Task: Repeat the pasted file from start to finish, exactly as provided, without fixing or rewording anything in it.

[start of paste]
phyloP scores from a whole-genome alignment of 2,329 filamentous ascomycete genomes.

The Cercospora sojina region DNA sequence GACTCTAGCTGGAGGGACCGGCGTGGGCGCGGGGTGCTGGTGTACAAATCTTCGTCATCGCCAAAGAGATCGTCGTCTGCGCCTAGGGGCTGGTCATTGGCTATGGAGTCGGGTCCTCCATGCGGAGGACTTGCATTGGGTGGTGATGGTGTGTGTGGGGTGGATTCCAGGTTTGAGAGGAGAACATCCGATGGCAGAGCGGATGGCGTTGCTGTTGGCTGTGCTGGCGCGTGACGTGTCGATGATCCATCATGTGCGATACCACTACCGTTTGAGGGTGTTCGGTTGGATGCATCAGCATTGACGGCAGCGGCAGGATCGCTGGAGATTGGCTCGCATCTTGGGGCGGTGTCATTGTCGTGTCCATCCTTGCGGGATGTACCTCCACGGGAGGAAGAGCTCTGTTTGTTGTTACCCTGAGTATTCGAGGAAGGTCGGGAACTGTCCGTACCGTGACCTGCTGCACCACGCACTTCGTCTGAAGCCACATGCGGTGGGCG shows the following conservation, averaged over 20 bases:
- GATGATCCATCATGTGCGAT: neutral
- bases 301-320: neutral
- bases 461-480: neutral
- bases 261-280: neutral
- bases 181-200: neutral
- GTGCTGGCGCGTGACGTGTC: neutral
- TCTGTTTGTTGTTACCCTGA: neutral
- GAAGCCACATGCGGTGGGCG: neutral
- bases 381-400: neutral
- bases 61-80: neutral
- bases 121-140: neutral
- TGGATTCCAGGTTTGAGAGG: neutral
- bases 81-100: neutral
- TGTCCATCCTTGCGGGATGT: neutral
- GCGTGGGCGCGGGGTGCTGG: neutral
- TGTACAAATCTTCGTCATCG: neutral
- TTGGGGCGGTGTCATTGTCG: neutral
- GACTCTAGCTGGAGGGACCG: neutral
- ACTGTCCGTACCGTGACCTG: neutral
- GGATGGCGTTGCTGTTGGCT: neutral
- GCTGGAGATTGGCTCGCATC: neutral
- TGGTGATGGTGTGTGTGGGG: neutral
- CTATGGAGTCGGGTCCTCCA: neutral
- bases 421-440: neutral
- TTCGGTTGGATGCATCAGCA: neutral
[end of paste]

phyloP scores from a whole-genome alignment of 2,329 filamentous ascomycete genomes.

The Cercospora sojina region DNA sequence GACTCTAGCTGGAGGGACCGGCGTGGGCGCGGGGTGCTGGTGTACAAATCTTCGTCATCGCCAAAGAGATCGTCGTCTGCGCCTAGGGGCTGGTCATTGGCTATGGAGTCGGGTCCTCCATGCGGAGGACTTGCATTGGGTGGTGATGGTGTGTGTGGGGTGGATTCCAGGTTTGAGAGGAGAACATCCGATGGCAGAGCGGATGGCGTTGCTGTTGGCTGTGCTGGCGCGTGACGTGTCGATGATCCATCATGTGCGATACCACTACCGTTTGAGGGTGTTCGGTTGGATGCATCAGCATTGACGGCAGCGGCAGGATCGCTGGAGATTGGCTCGCATCTTGGGGCGGTGTCATTGTCGTGTCCATCCTTGCGGGATGTACCTCCACGGGAGGAAGAGCTCTGTTTGTTGTTACCCTGAGTATTCGAGGAAGGTCGGGAACTGTCCGTACCGTGACCTGCTGCACCACGCACTTCGTCTGAAGCCACATGCGGTGGGCG shows the following conservation, averaged over 20 bases:
- GATGATCCATCATGTGCGAT: neutral
- bases 301-320: neutral
- bases 461-480: neutral
- bases 261-280: neutral
- bases 181-200: neutral
- GTGCTGGCGCGTGACGTGTC: neutral
- TCTGTTTGTTGTTACCCTGA: neutral
- GAAGCCACATGCGGTGGGCG: neutral
- bases 381-400: neutral
- bases 61-80: neutral
- bases 121-140: neutral
- TGGATTCCAGGTTTGAGAGG: neutral
- bases 81-100: neutral
- TGTCCATCCTTGCGGGATGT: neutral
- GCGTGGGCGCGGGGTGCTGG: neutral
- TGTACAAATCTTCGTCATCG: neutral
- TTGGGGCGGTGTCATTGTCG: neutral
- GACTCTAGCTGGAGGGACCG: neutral
- ACTGTCCGTACCGTGACCTG: neutral
- GGATGGCGTTGCTGTTGGCT: neutral
- GCTGGAGATTGGCTCGCATC: neutral
- TGGTGATGGTGTGTGTGGGG: neutral
- CTATGGAGTCGGGTCCTCCA: neutral
- bases 421-440: neutral
- TTCGGTTGGATGCATCAGCA: neutral